19/12/2012 – The devastating drought of 2011, which led to declaration of famine in five regions of Somalia, crippled the livelihoods of many, including that of a 30-year old mother of two, Madino Mohamed. Madino and her family, lost all their livestock due to lack of water and pasture in Lower Shabbele. As food, water, and basic services became increasingly scarce, she left for Mogadishu’s congested camps for internally displaced people (IDPs) in search of help.
Action Against Hunger (ACF) is one of the agencies funded by the European Commission’s Humanitarian Aid and Civil Protection department (ECHO), assisting IDPs in Mogadishu. Between July and October 2012, ACF gave three rounds of cash grants with ECHO funding. Madino’s was one of the 6,450 benefiting families drawn from five most vulnerable districts of Mogadishu. Each family received a total of $360 in three payments over a period of four months.
Madino and her family arrived in Mogadishu with nothing. Her young child was ailing, they had no source of food or money to pay for their basic needs. Armed with the cash grant, Madino was able to buy food, water, and pay for medicines and clothes for her family. The grant empowered Madino and her husband to make choices based on the family’s priorities. “Before the cash distribution, my husband and I roamed around the camp looking for manual work. It was very difficult to find work; many times we had to beg for food from neighbours.”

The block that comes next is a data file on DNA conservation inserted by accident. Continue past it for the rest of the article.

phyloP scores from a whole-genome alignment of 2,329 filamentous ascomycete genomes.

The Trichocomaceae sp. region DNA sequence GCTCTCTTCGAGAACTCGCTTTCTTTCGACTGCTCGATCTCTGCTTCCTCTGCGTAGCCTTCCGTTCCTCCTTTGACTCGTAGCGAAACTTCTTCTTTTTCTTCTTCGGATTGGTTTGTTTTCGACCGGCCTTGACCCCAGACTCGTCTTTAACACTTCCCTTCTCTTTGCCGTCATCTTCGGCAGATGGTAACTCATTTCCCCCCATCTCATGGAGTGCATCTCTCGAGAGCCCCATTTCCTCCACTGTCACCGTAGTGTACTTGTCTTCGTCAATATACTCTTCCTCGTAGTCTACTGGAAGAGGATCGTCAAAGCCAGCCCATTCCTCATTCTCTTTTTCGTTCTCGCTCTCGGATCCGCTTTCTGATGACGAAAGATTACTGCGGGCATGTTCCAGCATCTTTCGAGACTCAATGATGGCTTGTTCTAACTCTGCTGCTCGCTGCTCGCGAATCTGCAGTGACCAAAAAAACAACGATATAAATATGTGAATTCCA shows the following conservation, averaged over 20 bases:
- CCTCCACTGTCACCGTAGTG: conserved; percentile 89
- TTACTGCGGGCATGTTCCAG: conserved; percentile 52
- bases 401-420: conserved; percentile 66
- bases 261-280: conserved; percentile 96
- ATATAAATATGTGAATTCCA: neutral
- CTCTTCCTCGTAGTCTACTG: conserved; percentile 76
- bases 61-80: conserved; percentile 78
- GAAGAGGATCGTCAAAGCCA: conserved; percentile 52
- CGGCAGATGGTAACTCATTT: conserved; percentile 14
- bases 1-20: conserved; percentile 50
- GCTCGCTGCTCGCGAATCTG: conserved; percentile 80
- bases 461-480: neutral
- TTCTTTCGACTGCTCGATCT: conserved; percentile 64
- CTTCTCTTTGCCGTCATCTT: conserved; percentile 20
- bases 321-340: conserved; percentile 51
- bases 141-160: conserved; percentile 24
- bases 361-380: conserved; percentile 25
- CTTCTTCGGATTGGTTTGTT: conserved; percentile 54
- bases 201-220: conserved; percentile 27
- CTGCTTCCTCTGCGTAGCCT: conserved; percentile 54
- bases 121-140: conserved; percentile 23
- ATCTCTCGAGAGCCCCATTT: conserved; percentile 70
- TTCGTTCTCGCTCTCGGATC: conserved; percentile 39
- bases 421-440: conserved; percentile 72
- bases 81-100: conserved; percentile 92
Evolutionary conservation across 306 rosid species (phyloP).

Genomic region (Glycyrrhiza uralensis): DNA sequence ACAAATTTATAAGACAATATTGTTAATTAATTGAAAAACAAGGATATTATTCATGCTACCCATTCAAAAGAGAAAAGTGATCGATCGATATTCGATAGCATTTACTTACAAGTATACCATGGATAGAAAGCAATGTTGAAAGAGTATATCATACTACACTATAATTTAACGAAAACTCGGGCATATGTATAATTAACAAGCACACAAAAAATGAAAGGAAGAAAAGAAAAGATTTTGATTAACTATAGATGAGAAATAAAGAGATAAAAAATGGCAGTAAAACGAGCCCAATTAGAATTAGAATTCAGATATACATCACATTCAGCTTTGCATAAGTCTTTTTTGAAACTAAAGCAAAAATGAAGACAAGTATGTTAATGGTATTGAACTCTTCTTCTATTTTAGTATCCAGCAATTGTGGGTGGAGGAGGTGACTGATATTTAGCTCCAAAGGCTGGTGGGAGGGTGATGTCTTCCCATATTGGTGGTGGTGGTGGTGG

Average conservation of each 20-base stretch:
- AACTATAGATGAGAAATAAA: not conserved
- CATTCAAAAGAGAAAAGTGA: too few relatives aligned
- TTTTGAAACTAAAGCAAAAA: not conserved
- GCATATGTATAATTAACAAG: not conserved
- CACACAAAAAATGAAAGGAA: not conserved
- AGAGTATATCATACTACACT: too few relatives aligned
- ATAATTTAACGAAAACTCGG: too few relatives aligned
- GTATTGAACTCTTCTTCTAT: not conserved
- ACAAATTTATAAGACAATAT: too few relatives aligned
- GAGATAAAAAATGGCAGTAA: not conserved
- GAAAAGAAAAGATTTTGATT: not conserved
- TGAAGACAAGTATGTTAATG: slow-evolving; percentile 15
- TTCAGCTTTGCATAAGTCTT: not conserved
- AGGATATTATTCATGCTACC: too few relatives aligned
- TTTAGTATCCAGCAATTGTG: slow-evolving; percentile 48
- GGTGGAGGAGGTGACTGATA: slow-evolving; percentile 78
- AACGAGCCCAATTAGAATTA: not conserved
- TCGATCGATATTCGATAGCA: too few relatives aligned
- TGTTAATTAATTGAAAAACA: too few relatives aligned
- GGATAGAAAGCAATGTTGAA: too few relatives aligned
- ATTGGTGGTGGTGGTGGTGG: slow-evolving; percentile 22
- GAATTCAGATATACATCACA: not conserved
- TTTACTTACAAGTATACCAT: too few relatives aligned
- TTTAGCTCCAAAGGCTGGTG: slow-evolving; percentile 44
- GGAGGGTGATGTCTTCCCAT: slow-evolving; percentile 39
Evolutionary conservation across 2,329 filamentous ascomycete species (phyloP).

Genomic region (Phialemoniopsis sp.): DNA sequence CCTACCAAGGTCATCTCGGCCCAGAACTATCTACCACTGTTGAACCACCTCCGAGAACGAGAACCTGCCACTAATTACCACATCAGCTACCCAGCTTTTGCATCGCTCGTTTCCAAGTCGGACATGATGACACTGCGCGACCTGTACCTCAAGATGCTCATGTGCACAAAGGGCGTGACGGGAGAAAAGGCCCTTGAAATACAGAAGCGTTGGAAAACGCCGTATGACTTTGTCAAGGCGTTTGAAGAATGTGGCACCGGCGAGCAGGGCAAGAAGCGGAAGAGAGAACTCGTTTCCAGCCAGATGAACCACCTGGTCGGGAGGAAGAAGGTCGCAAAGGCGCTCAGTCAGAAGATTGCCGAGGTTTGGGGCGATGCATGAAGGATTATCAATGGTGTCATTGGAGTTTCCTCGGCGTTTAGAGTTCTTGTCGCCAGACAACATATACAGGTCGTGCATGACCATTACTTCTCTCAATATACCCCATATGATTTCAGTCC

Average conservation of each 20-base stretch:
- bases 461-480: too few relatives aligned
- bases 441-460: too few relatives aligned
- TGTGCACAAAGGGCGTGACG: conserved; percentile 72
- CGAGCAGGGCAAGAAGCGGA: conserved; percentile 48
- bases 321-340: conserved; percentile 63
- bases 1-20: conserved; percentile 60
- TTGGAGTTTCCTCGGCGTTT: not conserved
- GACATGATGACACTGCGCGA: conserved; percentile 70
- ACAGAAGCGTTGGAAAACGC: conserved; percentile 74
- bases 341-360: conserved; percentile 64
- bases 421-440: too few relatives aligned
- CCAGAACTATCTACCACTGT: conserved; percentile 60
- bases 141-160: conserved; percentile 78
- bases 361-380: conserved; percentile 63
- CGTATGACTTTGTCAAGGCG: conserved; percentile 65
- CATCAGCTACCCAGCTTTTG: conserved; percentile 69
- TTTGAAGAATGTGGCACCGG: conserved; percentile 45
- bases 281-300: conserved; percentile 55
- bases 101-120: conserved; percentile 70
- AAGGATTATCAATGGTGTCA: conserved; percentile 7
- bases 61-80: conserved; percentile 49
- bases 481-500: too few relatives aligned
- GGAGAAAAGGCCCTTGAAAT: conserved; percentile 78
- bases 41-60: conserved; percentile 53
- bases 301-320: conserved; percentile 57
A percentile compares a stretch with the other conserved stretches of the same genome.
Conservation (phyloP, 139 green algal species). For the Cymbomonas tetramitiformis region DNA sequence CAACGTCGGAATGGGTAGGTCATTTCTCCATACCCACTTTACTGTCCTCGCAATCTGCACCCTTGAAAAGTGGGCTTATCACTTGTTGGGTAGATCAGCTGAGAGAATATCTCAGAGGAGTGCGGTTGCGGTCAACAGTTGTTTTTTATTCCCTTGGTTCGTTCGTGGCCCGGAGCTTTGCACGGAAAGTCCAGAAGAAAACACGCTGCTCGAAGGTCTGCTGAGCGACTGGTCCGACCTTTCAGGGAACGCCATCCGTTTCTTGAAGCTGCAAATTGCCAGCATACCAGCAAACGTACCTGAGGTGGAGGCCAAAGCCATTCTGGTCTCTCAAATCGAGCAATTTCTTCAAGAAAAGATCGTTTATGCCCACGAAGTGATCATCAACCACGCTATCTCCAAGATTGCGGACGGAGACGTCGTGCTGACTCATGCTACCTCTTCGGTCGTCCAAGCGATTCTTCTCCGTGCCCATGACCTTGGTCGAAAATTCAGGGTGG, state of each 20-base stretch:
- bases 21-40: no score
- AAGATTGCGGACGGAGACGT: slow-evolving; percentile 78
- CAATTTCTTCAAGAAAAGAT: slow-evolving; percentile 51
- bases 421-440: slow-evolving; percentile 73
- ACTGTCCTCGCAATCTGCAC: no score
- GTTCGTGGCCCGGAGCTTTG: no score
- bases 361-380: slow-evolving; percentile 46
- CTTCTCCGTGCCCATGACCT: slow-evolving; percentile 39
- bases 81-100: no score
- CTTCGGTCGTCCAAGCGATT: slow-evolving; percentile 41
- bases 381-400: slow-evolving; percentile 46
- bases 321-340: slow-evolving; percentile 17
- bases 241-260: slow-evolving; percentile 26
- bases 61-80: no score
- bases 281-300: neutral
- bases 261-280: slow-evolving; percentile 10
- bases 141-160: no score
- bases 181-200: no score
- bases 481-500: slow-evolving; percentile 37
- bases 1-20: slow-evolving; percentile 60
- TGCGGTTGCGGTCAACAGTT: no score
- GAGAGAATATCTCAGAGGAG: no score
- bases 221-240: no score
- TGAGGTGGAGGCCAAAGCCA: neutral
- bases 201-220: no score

On top of the cash grants, ACF is treating malnourished children in its two stabilisation centres and five outpatient therapeutic centres in Hodan, Waberi, Forlanini, Dharkenley and Wardigley districts of Mogadishu. These centres allow destitute families access to free treatment and health information. Madino’s three-month child was treated for malnutrition in one of the centres.
In order to ensure that benefiting families have the ability to restore their livelihoods in their areas of origin, the Somalia Cash Consortium, of which ACF is a member, is working with the Return Consortium to determine beneficiaries’ return intentions, as well as the support they require to do so. This will ensure adequate assistance is provided for families like Madino’s.
Madino says she would want to return to her village in Lower Shabelle, but will require help to re-establish her livelihood back home. “If I get some seeds and farm tools; and maybe some cash to start a small business, I will be able to support my family.”
ECHO provided ACF with funding of €2.9 million for the period between July 2011 and September 2012. Part of this funding has been used for cash grants and nutritional services among vulnerable IDPs in Mogadishu.
By Hodhan Ismail, Reporting and Communications Officer
ACF International, Somalia Coordination Office